Many English families tired of political and religious strife left Britain for the new colonies in North America. Although the trip itself offered no relief - conditions on the ships were extremely cramped, and many travelers arrived diseased, starving, and destitute - these immigrants believed the opportunities that awaited them were worth the risks. Once in the colonies, many of the families did indeed prosper and, in turn, made significant contributions to the culture and economies of the growing colonies. An inquiry into the early roots of North American families has revealed a number of immigrants bearing the name Greant or a variant listed above: Aderton Greene, who came to Virginia in 1623; John Greene, who settled in Boston in 1625; Abigail Greene, who arrived in Boston, Massachusetts in 1632.

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Motto


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Motto



The motto was originally a war cry or slogan. Mottoes first began to be shown with arms in the 14th and 15th centuries, but were not in general use until the 17th century. Thus the oldest coats of arms generally do not include a motto. Mottoes seldom form part of the grant of arms: Under most heraldic authorities, a motto is an optional component of the coat of arms, and can be added to or changed at will; many families have chosen not to display a motto.

Motto: Virtus semper viridis
Motto Translation: Virtue is always flourishing.


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Greant Family Crest Products


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Greant Family Crest Products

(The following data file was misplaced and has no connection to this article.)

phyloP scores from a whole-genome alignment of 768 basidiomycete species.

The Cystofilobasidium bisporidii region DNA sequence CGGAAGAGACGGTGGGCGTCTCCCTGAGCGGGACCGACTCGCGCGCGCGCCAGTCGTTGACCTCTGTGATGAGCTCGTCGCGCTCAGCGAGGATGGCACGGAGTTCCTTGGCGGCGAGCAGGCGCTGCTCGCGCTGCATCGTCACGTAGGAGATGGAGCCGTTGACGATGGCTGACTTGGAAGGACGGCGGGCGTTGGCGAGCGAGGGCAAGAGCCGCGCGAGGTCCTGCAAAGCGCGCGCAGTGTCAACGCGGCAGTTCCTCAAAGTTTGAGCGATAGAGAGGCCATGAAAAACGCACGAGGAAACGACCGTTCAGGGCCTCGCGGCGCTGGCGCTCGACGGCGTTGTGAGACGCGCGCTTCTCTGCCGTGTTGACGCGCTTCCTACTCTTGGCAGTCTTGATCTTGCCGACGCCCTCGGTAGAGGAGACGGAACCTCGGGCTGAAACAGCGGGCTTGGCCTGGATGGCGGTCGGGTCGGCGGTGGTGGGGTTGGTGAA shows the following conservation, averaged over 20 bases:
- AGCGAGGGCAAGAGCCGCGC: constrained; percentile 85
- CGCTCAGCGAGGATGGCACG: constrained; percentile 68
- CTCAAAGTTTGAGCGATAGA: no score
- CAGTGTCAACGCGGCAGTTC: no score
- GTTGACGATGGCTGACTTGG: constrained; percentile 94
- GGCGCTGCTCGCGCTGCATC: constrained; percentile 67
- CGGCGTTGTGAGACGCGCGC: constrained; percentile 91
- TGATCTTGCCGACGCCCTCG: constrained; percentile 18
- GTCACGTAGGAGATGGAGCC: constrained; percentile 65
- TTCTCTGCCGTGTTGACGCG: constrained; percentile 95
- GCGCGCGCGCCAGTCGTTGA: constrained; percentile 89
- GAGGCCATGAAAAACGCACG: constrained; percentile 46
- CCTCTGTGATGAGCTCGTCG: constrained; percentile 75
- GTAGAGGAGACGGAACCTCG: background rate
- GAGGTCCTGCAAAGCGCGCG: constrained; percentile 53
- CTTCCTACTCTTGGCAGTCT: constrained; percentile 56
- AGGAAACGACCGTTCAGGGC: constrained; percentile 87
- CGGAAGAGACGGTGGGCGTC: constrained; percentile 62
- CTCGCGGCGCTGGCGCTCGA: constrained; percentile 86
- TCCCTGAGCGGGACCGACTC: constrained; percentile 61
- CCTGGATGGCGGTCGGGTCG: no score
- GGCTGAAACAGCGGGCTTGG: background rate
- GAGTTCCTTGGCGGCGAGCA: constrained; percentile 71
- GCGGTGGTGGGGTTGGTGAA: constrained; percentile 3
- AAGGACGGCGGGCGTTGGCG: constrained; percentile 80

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See Also


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See Also




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Citations


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Citations



    Other References

    1. Bardsley, C.W. A Dictionary of English and Welsh Surnames: With Special American Instances. Wiltshire: Heraldry Today, 1901. Print. (ISBN 0-900455-44-6).
    2. Magnusson, Magnus. Chambers Biographical Dictionary 5th edition. Edinburgh: W & R Chambers, 1990. Print.
    3. Fairbairn. Fairbain's book of Crests of the Families of Great Britain and Ireland, 4th Edition 2 volumes in one. Baltimore: Heraldic Book Company, 1968. Print.
    4. Mills, A.D. Dictionary of English Place-Names. Oxford: Oxford University Press, 1991. Print. (ISBN 0-19-869156-4).
    5. Burke, John Bernard Ed. The Roll of Battle Abbey. Baltimore: Genealogical Publishing. Print.
    6. Bradford, William. History of Plymouth Plantation 1620-1647 Edited by Samuel Eliot Morrison 2 Volumes. New York: Russell and Russell, 1968. Print.
    7. Reaney P.H and R.M. Wilson. A Dictionary of English Surnames. London: Routledge, 1991. Print. (ISBN 0-415-05737-X).
    8. Bullock, L.G. Historical Map of England and Wales. Edinburgh: Bartholomew and Son, 1971. Print.
    9. Burke, Sir Bernard. General Armory Of England, Scotland, Ireland and Wales. Ramsbury: Heraldry Today. Print.
    10. Samuelsen, W. David. New York City Passenger List Manifests Index 1820 - 1824. North Salt Lake, Utah: Accelerated Indexing Systems International, 1986. Print.
    11. ...

    The Greant Family Crest was acquired from the Houseofnames.com archives. The Greant Family Crest was drawn according to heraldic standards based on published blazons. We generally include the oldest published family crest once associated with each surname.

    This page was last modified on 11 September 2013 at 15:25.